Fighting Whitney's Way

On July 6th 2018 Whitney checked into the hospital for an oophorectomy, a surgical procedure to remove her left ovary. She had experienced significant pain in her lower abdominal region. The pain persisted and upon a visit to the emergency room a CT scan revealed a large 14 cm tumor located on her left ovary. She was referred to a gynecologic oncologist and upon assessment the tumor initially was believed to be a low 10% chance of malignancy. The morning of her procedure the probability of cancer grew considerably. Prior to entering the operating room, her doctor informed us the odds drastically increased from a 10% to a 40% possibility of malignancy. Tumor markers in her blood work indicated the potential of a much more dangerous diagnosis than Whitney or our family anticipated. It was as if all air left the room in those brief moments before the doctor entered the operating room.

 During surgery, a radical debulking of metastatic ovarian cancer was performed. The 14 cm tumor had grown to 20 cm with gross metastatic disease that spread throughout her abdomen. Despite the difficult nature of the surgery the doctor believes he was able to remove all of the tumor present in her abdomen. Her pathology report was sent to John Hopkins Hospital due to the rare nature of her disease. Most physicians can go their entire career without receiving a case like Whitney’s.

So, we waited. When the results finally came back no one expected to hear the diagnosis. Whitney was diagnosed with Small Cell Carcinoma of the Ovary of Hypercalcemic Type, a very rare, aggressive, and rapidly growing malignancy representing less than 1% of ovarian cancer diagnoses. As of 2015 fewer than 300 cases were reported in the literature. Needless to say, she has her work cut out for her.

SCCOHT comes with a very poor prognosis and most patients are unable to beat this monster of a disease, but luckily Whitney has always been and remains a fighter. Her quick wit, resilience, and vivaciousness continue to shine through.  She will face this disease head on, relentlessly, and with an unstoppable force to become one of the few to win the fight.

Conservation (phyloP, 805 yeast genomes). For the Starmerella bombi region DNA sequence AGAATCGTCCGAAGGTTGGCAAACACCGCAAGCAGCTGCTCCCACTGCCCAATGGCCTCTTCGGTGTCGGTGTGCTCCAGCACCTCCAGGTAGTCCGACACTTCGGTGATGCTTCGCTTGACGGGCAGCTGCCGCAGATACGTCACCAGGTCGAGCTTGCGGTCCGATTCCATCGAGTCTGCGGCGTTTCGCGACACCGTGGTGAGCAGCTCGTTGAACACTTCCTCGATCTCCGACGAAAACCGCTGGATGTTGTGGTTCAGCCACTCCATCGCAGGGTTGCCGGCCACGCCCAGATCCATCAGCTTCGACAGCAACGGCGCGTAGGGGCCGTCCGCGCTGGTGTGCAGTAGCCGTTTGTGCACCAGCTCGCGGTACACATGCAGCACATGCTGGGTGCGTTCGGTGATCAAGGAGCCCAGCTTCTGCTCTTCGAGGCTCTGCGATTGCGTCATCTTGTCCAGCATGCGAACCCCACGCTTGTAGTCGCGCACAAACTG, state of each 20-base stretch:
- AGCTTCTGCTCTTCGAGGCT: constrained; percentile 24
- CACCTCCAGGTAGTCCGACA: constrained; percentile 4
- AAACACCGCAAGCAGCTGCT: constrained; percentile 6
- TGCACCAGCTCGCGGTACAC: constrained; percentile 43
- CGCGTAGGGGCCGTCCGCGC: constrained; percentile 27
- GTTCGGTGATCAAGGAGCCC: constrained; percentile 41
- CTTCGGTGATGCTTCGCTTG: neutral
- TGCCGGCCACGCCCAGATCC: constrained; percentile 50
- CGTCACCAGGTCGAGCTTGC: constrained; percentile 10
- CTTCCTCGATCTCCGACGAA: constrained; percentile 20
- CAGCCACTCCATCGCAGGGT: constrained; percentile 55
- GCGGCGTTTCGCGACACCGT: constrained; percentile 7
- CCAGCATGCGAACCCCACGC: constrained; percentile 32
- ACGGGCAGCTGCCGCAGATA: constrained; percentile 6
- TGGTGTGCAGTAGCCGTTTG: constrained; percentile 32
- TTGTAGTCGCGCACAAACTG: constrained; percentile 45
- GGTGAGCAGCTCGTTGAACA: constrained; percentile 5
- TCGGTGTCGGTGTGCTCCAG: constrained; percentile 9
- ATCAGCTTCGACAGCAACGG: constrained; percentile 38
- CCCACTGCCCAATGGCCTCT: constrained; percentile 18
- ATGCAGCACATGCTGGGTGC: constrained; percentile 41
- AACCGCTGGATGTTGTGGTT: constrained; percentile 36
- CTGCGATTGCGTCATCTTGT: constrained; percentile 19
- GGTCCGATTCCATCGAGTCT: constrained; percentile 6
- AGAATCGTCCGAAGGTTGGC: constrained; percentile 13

Whitney is a passionate and driven person who has built her career on helping special needs individuals. She was most recently a director over a facility that provides day to day care for individuals with special needs. Whitney hopes to return to her career as quickly as possible.

We will be travelling to Cincinnati, OH in the coming days so she may be seen by a specialist who has taken a particular interest in this form of cancer. He is a highly regarded physician that offers one of the most aggressive treatment plans in the country. The treatment plan will be highly aggressive to match the nature of this disease. Whitney is going to require 5-6 months of extensive chemotherapy followed by a bone marrow transplant.  The entire family will have to temporarily relocate to Cincinnati to help Whitney in this fight.  It will be a long journey and an incredibly difficult fight.  The generosity and prayers from family, friends and supporters are one of the biggest blessings at this time.  We would like to invite anyone that would be willing to join us in the fight.

Whitney hopes that through her battle she can spread awareness for all ovarian cancers, because sadly in most cases the disease is not discovered until advanced stages. She wants to advocate for research and development along with accessibility of viable treatment options.
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Peyton Annette
North Charleston, SC

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